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REGULATION/LEGISLATION

European funds could get more time to comply with new clearing rules for derivatives

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European pension funds might be granted a further three-year exemption from compliance with new central clearing rules for derivative trades, in a move that could save them collectively up €1.6 billion ($1.7 billion), the European Commission said.

The commission on Friday proposed changes to the European Market Infrastructure Regulation, which was put in place in 2012 to address concerns over the multitrillion-dollar derivatives market.

The proposals build on a consultation-type exercise on financial regulation, which found EMIR “is doing well overall,” the EC said in a news release. “However, there is room for targeted adjustments to make it more proportionate and efficient. Our aim is to achieve the same prudential results but with less cost to Europe's companies and our economy.”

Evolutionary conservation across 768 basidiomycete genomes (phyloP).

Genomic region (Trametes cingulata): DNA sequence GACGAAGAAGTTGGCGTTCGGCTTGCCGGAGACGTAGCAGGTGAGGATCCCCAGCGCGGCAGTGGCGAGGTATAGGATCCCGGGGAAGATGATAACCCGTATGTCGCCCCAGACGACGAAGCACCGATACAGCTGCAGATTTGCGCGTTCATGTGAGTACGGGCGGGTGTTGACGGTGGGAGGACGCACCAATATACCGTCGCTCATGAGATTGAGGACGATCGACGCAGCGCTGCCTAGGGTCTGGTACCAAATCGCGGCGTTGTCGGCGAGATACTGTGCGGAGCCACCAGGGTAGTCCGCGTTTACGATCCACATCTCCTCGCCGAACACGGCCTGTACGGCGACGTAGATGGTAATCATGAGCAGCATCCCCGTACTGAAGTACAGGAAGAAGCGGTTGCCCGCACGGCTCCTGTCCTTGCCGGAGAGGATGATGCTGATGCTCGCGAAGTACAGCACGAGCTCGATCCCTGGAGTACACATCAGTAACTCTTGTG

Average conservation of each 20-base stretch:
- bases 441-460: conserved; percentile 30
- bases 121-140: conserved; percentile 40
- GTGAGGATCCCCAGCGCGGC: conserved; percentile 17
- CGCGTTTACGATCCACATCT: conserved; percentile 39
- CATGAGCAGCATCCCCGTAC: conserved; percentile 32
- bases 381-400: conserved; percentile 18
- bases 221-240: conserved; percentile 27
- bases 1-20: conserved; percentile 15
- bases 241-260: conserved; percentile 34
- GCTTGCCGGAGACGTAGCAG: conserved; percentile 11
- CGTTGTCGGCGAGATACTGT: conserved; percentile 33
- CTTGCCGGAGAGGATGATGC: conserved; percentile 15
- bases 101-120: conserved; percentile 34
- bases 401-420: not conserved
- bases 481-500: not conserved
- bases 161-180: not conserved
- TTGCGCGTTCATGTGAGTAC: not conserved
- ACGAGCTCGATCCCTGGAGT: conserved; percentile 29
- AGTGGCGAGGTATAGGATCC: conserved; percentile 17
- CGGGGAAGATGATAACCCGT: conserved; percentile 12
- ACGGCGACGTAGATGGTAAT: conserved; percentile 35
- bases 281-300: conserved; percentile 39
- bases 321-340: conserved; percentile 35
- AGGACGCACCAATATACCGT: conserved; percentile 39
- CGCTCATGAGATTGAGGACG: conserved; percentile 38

The EC said it would provide pension funds with three more years to develop the technical solutions they need to take part in central clearing. “While central clearing for pension funds remains our clear goal, this temporary exemption will help them avoid estimated losses of up to €1.6 billion,” the EC said.

The three-year exemption will give pension funds, central counterparties and providers of clearing services the time to develop a solution that will enable funds to take part in central clearing, but without negatively impacting the returns of future participants, the news release said.

In a separate Q&A document, the EC said central counterparties tend only to accept cash from clients to meet variation margin calls. Because pension funds tend to limit cash positions to invest for higher returns, requiring central clearing means these funds would need to shift assets into cash. Pension funds are currently exempt until August 2018, and “if, due to unforeseen circumstances, more time is needed to develop a solution, it also provides a mechanism for the commission to extend the exemption by two years,” the Q&A document said.

The EC added in the Q&A document that, because pension funds “are active users of derivatives, the proposal makes sure that the ultimate goal is that they participate in central clearing. It therefore establishes strict criteria to assess progress in developing clearing solutions for (these funds).”